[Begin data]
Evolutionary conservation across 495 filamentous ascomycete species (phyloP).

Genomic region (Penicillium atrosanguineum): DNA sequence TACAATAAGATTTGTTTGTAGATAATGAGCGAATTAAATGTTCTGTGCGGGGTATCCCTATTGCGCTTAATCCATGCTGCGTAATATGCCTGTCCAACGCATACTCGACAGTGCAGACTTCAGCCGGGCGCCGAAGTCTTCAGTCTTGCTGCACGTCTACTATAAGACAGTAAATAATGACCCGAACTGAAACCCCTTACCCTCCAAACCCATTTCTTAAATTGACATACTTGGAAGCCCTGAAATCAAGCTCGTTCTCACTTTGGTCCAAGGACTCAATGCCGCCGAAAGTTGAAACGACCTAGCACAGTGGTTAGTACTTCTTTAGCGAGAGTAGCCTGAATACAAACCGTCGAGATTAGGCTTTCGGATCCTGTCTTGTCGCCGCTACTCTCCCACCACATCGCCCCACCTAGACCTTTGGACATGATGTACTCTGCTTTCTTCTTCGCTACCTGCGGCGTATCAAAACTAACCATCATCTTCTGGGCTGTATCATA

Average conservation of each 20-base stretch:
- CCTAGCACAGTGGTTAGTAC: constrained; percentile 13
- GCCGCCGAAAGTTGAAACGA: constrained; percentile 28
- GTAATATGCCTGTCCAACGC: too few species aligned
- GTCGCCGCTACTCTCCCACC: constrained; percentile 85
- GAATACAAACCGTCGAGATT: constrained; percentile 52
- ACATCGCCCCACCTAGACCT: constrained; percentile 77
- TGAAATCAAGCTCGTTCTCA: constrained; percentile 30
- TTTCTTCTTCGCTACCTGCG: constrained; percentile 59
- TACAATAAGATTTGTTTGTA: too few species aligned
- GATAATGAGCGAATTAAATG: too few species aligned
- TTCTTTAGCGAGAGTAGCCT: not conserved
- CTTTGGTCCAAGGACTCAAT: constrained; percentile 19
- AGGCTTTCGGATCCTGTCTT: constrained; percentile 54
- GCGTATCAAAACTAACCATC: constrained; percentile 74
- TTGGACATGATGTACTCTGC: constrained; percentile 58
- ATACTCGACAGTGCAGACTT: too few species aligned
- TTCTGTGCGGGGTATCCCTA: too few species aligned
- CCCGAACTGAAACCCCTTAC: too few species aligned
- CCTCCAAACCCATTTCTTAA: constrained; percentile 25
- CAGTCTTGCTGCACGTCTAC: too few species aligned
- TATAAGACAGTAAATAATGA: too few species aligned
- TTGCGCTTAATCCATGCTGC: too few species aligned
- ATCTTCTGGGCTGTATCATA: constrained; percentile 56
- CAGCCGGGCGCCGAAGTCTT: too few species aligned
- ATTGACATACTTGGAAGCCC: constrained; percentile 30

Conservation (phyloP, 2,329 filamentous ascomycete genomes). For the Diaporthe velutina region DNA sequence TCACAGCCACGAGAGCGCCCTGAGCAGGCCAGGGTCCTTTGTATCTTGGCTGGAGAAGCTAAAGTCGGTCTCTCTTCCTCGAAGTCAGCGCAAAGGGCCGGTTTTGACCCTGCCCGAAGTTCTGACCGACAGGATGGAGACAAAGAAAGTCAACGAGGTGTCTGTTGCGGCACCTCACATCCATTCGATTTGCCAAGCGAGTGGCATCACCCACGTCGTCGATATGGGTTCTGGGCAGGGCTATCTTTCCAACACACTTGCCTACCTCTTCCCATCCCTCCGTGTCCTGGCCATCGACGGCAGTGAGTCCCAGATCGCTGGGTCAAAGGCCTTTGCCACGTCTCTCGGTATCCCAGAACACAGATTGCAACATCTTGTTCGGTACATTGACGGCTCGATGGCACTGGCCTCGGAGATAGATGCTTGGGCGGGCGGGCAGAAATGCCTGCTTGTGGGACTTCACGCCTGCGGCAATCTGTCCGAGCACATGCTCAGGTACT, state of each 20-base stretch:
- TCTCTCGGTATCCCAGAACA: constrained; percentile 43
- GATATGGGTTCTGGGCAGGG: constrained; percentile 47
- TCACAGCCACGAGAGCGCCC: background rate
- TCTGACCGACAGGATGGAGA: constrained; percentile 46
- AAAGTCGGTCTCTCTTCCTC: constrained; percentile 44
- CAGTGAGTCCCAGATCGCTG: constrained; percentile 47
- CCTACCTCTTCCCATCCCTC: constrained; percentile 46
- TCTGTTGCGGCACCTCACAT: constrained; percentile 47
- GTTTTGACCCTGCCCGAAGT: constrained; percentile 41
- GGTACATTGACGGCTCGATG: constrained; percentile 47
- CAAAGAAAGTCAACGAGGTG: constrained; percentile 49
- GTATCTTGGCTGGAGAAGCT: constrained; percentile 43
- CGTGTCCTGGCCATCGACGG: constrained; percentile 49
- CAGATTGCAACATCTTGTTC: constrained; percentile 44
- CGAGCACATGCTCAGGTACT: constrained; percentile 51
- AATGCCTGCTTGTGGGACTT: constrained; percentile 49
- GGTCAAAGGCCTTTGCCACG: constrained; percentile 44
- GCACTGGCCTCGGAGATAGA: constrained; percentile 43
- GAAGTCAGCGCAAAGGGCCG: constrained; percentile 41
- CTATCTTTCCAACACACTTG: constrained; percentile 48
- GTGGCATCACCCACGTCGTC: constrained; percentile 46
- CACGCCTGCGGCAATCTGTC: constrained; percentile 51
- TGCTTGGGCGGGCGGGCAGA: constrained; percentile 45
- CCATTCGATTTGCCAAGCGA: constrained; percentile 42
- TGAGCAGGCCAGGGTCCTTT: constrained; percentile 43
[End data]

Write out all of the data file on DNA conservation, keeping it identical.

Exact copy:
Evolutionary conservation across 495 filamentous ascomycete species (phyloP).

Genomic region (Penicillium atrosanguineum): DNA sequence TACAATAAGATTTGTTTGTAGATAATGAGCGAATTAAATGTTCTGTGCGGGGTATCCCTATTGCGCTTAATCCATGCTGCGTAATATGCCTGTCCAACGCATACTCGACAGTGCAGACTTCAGCCGGGCGCCGAAGTCTTCAGTCTTGCTGCACGTCTACTATAAGACAGTAAATAATGACCCGAACTGAAACCCCTTACCCTCCAAACCCATTTCTTAAATTGACATACTTGGAAGCCCTGAAATCAAGCTCGTTCTCACTTTGGTCCAAGGACTCAATGCCGCCGAAAGTTGAAACGACCTAGCACAGTGGTTAGTACTTCTTTAGCGAGAGTAGCCTGAATACAAACCGTCGAGATTAGGCTTTCGGATCCTGTCTTGTCGCCGCTACTCTCCCACCACATCGCCCCACCTAGACCTTTGGACATGATGTACTCTGCTTTCTTCTTCGCTACCTGCGGCGTATCAAAACTAACCATCATCTTCTGGGCTGTATCATA

Average conservation of each 20-base stretch:
- CCTAGCACAGTGGTTAGTAC: constrained; percentile 13
- GCCGCCGAAAGTTGAAACGA: constrained; percentile 28
- GTAATATGCCTGTCCAACGC: too few species aligned
- GTCGCCGCTACTCTCCCACC: constrained; percentile 85
- GAATACAAACCGTCGAGATT: constrained; percentile 52
- ACATCGCCCCACCTAGACCT: constrained; percentile 77
- TGAAATCAAGCTCGTTCTCA: constrained; percentile 30
- TTTCTTCTTCGCTACCTGCG: constrained; percentile 59
- TACAATAAGATTTGTTTGTA: too few species aligned
- GATAATGAGCGAATTAAATG: too few species aligned
- TTCTTTAGCGAGAGTAGCCT: not conserved
- CTTTGGTCCAAGGACTCAAT: constrained; percentile 19
- AGGCTTTCGGATCCTGTCTT: constrained; percentile 54
- GCGTATCAAAACTAACCATC: constrained; percentile 74
- TTGGACATGATGTACTCTGC: constrained; percentile 58
- ATACTCGACAGTGCAGACTT: too few species aligned
- TTCTGTGCGGGGTATCCCTA: too few species aligned
- CCCGAACTGAAACCCCTTAC: too few species aligned
- CCTCCAAACCCATTTCTTAA: constrained; percentile 25
- CAGTCTTGCTGCACGTCTAC: too few species aligned
- TATAAGACAGTAAATAATGA: too few species aligned
- TTGCGCTTAATCCATGCTGC: too few species aligned
- ATCTTCTGGGCTGTATCATA: constrained; percentile 56
- CAGCCGGGCGCCGAAGTCTT: too few species aligned
- ATTGACATACTTGGAAGCCC: constrained; percentile 30

Conservation (phyloP, 2,329 filamentous ascomycete genomes). For the Diaporthe velutina region DNA sequence TCACAGCCACGAGAGCGCCCTGAGCAGGCCAGGGTCCTTTGTATCTTGGCTGGAGAAGCTAAAGTCGGTCTCTCTTCCTCGAAGTCAGCGCAAAGGGCCGGTTTTGACCCTGCCCGAAGTTCTGACCGACAGGATGGAGACAAAGAAAGTCAACGAGGTGTCTGTTGCGGCACCTCACATCCATTCGATTTGCCAAGCGAGTGGCATCACCCACGTCGTCGATATGGGTTCTGGGCAGGGCTATCTTTCCAACACACTTGCCTACCTCTTCCCATCCCTCCGTGTCCTGGCCATCGACGGCAGTGAGTCCCAGATCGCTGGGTCAAAGGCCTTTGCCACGTCTCTCGGTATCCCAGAACACAGATTGCAACATCTTGTTCGGTACATTGACGGCTCGATGGCACTGGCCTCGGAGATAGATGCTTGGGCGGGCGGGCAGAAATGCCTGCTTGTGGGACTTCACGCCTGCGGCAATCTGTCCGAGCACATGCTCAGGTACT, state of each 20-base stretch:
- TCTCTCGGTATCCCAGAACA: constrained; percentile 43
- GATATGGGTTCTGGGCAGGG: constrained; percentile 47
- TCACAGCCACGAGAGCGCCC: background rate
- TCTGACCGACAGGATGGAGA: constrained; percentile 46
- AAAGTCGGTCTCTCTTCCTC: constrained; percentile 44
- CAGTGAGTCCCAGATCGCTG: constrained; percentile 47
- CCTACCTCTTCCCATCCCTC: constrained; percentile 46
- TCTGTTGCGGCACCTCACAT: constrained; percentile 47
- GTTTTGACCCTGCCCGAAGT: constrained; percentile 41
- GGTACATTGACGGCTCGATG: constrained; percentile 47
- CAAAGAAAGTCAACGAGGTG: constrained; percentile 49
- GTATCTTGGCTGGAGAAGCT: constrained; percentile 43
- CGTGTCCTGGCCATCGACGG: constrained; percentile 49
- CAGATTGCAACATCTTGTTC: constrained; percentile 44
- CGAGCACATGCTCAGGTACT: constrained; percentile 51
- AATGCCTGCTTGTGGGACTT: constrained; percentile 49
- GGTCAAAGGCCTTTGCCACG: constrained; percentile 44
- GCACTGGCCTCGGAGATAGA: constrained; percentile 43
- GAAGTCAGCGCAAAGGGCCG: constrained; percentile 41
- CTATCTTTCCAACACACTTG: constrained; percentile 48
- GTGGCATCACCCACGTCGTC: constrained; percentile 46
- CACGCCTGCGGCAATCTGTC: constrained; percentile 51
- TGCTTGGGCGGGCGGGCAGA: constrained; percentile 45
- CCATTCGATTTGCCAAGCGA: constrained; percentile 42
- TGAGCAGGCCAGGGTCCTTT: constrained; percentile 43